{her stay in North Carolina. Her moth-
er, Mrs. Myron M. Cobb, who has been
ill since before Christmas, is now thought
to be rapidly recovering.
—Mr, and Mrs. George Robb and their
two younger children drove up from
Morgantown, W. Va., Wednesday of last
week, for the funeral of Samuel Miller,
Friday. When returning home Sunday,
they were accompanied by their daughter,
| Edith, who had been visiting for three
| weeks with the James Kelley family, at
| Coleville. The Robbs were former res-
!idents of Coleville.
| ~The Misses Mary and Maude Dreible-
bis, of State College, were motor guests
| of their brother and his wife, Mr. and
Mrs. Walter Drieblebis, on a drive to
| Bellefonte Monday, to spend a part of
‘the afternoon here in the shops looking
| after some business and visiting with
friends. The Misses Dreiblebis are among
who are very active in politics.
~The Methodist Episcopal parsonage
isterial friends of Rev. H. L. Jacobs
wife, among the number being Rev.
Evans, of Philipsburg; Rev. C. A. Metz-
ger, of Pleasant Gap, Dr. I. Frank Yea-
ter and family, of Altoona, and a dele-
gation of twenty-one residents of Clear-
field, who made a brief stop while on a
motor trip through Bellefonte.
—Samuel 8. Taylor was in Bellefonte
8. B.
awe-inspiring display of almost hu- over Sunday, having come for a visit
man intelligence, consisting of var- with his sister, Miss May Taylor, who |
fous routines dances, drills, poses, has returned from the Clearfield hospital.
| While here Mr. Taylor made tentative
‘and other difficult executions rarely 1
ever accomplished by animals. { Jor taking His sister to Bridge.
| port, Conn., shortly, expecting that she
The management of the circus has yi; pe there for the summer, with him
devoted a tremendous sum of money and Mrs. Taylor. In order to be under
‘and time to secure the best trainers the care of Dr. Waterworth for a while
available to produce this act, which longer Miss Taylor returned to the Clear-
long when an unknown pot hunter
illegal killers may have bagged some |
is the only one of its kind now be- |
fore the public. This act is one of
‘the feature animals acts of mixed
‘groups and has no equal, i
A spi car has been provided to
trans these three pals with train-
|ers and attendants from town
town and can only be seen with
| Barnett Bros. circus this year at.
| Bellefonte on Sat. May 16.
| A daily vacation Bible school will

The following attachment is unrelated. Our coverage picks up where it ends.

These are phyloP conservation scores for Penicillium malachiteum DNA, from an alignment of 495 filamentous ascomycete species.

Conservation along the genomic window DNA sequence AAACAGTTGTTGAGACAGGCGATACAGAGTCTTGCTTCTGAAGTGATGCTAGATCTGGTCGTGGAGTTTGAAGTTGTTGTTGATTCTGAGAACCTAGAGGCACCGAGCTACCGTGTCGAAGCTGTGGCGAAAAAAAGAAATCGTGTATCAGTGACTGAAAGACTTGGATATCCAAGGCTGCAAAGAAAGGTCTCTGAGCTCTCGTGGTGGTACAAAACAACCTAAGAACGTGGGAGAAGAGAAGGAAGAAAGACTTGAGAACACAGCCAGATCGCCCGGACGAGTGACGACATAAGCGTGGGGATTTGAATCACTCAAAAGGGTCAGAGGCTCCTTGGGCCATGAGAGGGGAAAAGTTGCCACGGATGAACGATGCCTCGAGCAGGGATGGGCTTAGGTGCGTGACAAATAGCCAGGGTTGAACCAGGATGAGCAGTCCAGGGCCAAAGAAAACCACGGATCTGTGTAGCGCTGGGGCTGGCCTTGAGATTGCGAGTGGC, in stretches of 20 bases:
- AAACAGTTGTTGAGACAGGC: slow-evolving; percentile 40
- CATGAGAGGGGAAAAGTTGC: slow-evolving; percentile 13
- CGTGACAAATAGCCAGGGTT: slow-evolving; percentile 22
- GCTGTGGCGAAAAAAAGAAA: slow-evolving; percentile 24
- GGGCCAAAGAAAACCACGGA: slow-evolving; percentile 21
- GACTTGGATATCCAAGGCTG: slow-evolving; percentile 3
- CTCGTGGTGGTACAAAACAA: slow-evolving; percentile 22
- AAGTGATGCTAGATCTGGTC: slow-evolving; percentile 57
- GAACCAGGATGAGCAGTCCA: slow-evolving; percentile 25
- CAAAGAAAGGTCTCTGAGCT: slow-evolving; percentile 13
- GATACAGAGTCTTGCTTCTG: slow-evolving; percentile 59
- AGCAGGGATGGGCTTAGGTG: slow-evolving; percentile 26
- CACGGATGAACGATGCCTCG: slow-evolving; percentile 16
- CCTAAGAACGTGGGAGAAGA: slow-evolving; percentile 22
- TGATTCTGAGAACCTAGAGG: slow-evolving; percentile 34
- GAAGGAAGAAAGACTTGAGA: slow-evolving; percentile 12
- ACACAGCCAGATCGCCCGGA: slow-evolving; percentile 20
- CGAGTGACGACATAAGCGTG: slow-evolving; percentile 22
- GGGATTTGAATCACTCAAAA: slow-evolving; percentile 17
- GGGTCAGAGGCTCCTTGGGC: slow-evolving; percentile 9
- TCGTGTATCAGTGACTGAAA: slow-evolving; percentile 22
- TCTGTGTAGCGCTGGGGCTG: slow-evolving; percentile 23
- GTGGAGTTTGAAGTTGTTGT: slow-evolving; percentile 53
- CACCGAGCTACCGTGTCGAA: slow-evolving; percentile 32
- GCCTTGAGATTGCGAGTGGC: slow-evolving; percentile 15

(be held this summer for a period of
three weeks, beginning June 8 and
ending June 26. This school wiil be
‘open to boys and girls of all churches
and Sunday schools, and especially
to all who have no religious affilia-
tions, between the ages of five and
fourteen. A session will be held
each morning except Saturday and
Sunday for two hours and a half,
and will be under supervision of
competent instructors. The school
will be held in the High school
Such a school has been conducted
under the auspices of the churches of
the community for a number of
years, as this year’s school will also
be. Many children and parents have
learned to look forward to the help-
ful and interesting work of this va-
Rush township.
| very capable manager.
field hospital again yesterday.
—Mr. O. 8S. Womer, of Rush township,
was In Bellefonte last Thursday. He is
a candidate for nomination for the office
of County Commissioner on the Democrat-
fc ticket and was here to talk with
some old friends and introduce himself to
others whom he did not know.
Womer is one of the substantial
He is a
tendent and for
engaged in business
necessary to deal
ple, so that it might be said that
a good judge of human
been a school director
township for thirty years
be good or the Republicans
wouldn't have kept him
office all these years.
pects to make a canvass of
and we are sure those whom
and Mrs. S. D. Rhinesmith, of St. Mary's;
William Waite, of Clearfield; James
Sharp and Fred Waite, of Trafford City;
Mr. and Mrs. John Waite, of Johnstown;
Mr. and Mrs. George Waite and son,
Williamsport; Mrs. Anna Focht, of Wil.
; Mr. and Mrs. Clarence Wal
Mr, and Mrs. Harry Waite, Mr. and
Thomas Waite, Leonard Waite,
Gillman, all of Tyrone; Mr,
| Parents of students at the Penn
‘Sylvania State College will be guest:
(of the college this week-end at the
‘annual college celebration of Moth
| ers’ The pi
night with a comedy by the Penn
by the wome:
students in Old Main. The co-ed:
will also entertain with their ann
May fete in the early evening.
the musical organizations’
at the College of the
Downie Bros, three ring circus un
|der the management of Charle
‘Sparks, through their agent Fred C
(Kilgore, have completed arrange
ments for showing here on
|May 28. Kilgore stated
rangements have been
cluding the street
Bros. is said to be
in the world that
: i]
The brightly colo
seem never to lose
This is the
hit when it
Ohio; Leonard Lechner, of Eri
Jack Spangler and Frank Schlow, «
——— A —————h.
White carnations for Mother's ds
and assorted cut flowers will be «
sale at Miller's hardware store, Sa
urday, May 9. Flowers
anywhere in the United States. 18-
——Miss Cooney is having gre
success in reblocking and reconditio
ing old hats into those of the 19:
models. Take your last season's h
to her and you will be amazed :
what she will do with it, for a ve:
moderate price. 19-
Bellefonte Grain Markets.
Corrected Weekly by C. Y. Wagner & (